Tuesday, August 14, 2012

Internet Scammers Target Sophisticated Law Firms

A creative and sophisticated Internet scam has targeted sophisticated law firms.

Indeed, the Gioconda Law Group PLLC was targeted by this type of scam artist, but (thankfully) we were able to recognize it very quickly.

It works like this:  A potential foreign client that appears to be legitimate will send an unsolicited e-mail inquiry seeking legal assistance in collecting a relatively modest commercial debt that it claims is owed to them.

For example, a Taiwanese company that supplies parts and equipment to electronics vendors will contact a New York law firm, claiming that it sold $1.2M worth of goods to a New York-based electronics business.

The company will provide a variety of written documentation to the law firm that appears totally legitimate, including signed contracts, supply agreements, purchase orders and invoices.

The company will gladly sign a formal lawyer's engagement letter and agree to pay the lawyer for his time and effort in seeking to collect on the debt.

The company will eventually send an e-mail to the lawyer saying, "Great news!  The debtor has agreed to pay for the goods and send you the settlement check for processing.  Please deduct your fee and send us the remainder by international wire transfer."

If the lawyer doesn't catch on by then, he may indeed deposit the settlement check, and wire the funds to the company.

However, the check he deposits is counterfeit, and the law firm is left holding the bag for the missing funds that it wired to the foreign company from its trust account.

Sound implausible?  

Some of the biggest law firms in the country have been suckered into writing trust account checks or wiring money to bank accounts based on funds they thought had cleared their trust accounts, only to later learn that the check deposited with the law firm was a forgery.  The result is that the law firm ends up on the hook for hundreds of thousands of dollars, while the recipient of the money has disappeared.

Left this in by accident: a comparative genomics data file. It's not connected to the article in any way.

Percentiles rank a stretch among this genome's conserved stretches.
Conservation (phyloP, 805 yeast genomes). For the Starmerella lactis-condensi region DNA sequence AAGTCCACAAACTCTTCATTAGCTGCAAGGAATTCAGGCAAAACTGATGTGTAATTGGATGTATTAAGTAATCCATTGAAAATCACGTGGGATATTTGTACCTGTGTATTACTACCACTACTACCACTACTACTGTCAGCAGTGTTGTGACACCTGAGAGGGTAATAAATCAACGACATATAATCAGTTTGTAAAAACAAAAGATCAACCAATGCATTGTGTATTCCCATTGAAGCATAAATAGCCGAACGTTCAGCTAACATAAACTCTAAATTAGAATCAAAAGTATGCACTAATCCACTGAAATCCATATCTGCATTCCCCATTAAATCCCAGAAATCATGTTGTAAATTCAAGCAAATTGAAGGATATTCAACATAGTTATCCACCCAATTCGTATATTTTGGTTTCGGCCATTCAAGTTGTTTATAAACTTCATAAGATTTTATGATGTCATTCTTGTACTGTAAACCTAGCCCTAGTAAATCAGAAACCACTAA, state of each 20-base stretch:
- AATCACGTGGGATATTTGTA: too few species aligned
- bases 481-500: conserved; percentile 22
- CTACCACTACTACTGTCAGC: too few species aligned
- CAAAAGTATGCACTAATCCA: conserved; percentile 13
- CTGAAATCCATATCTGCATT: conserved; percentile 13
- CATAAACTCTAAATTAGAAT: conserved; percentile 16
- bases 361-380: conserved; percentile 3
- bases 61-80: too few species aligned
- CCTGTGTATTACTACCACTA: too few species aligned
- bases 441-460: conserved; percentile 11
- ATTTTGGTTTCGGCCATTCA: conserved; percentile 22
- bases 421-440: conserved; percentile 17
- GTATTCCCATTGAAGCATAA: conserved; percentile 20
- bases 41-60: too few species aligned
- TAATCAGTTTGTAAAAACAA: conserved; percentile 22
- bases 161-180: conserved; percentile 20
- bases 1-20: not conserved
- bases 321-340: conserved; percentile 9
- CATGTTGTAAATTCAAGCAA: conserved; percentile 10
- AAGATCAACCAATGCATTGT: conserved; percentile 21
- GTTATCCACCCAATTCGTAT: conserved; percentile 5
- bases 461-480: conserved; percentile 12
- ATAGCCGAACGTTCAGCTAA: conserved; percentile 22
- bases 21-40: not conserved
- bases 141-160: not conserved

Minnesota law firm Milavetz, Gallop & Milavetz (MGM) fell victim to such a fraud three years ago.  Founding partner Robert Milavetz says that when MGM got an email from a 40-year old Korean woman seeking to collect a $400,000 judgment owed her for an accident, the firm thought nothing of it: "We do this kind of thing every day," he says. "We help people get settlements. That's what lawyers do."

In one recent case, a pair of foreign nationals are facing criminal charges for allegedly having duped 70 U.S. lawyers and law firms out of $29M and of having tried to make off with another $100M from 300 more.

Lawyers must implement and consistently utilize a high level of due diligence when taking on new clients, especially ones that are self-introduced through online channels.

Ask for tax returns or other official documentation demonstrating that the client has been a solvent business for at least the previous two or three years.  Ask for professional references or other credentials, and don't let your zeal to take on a new matter cloud your judgment.

The moral of the story is, if the deal sounds too good to be true, it probably is.

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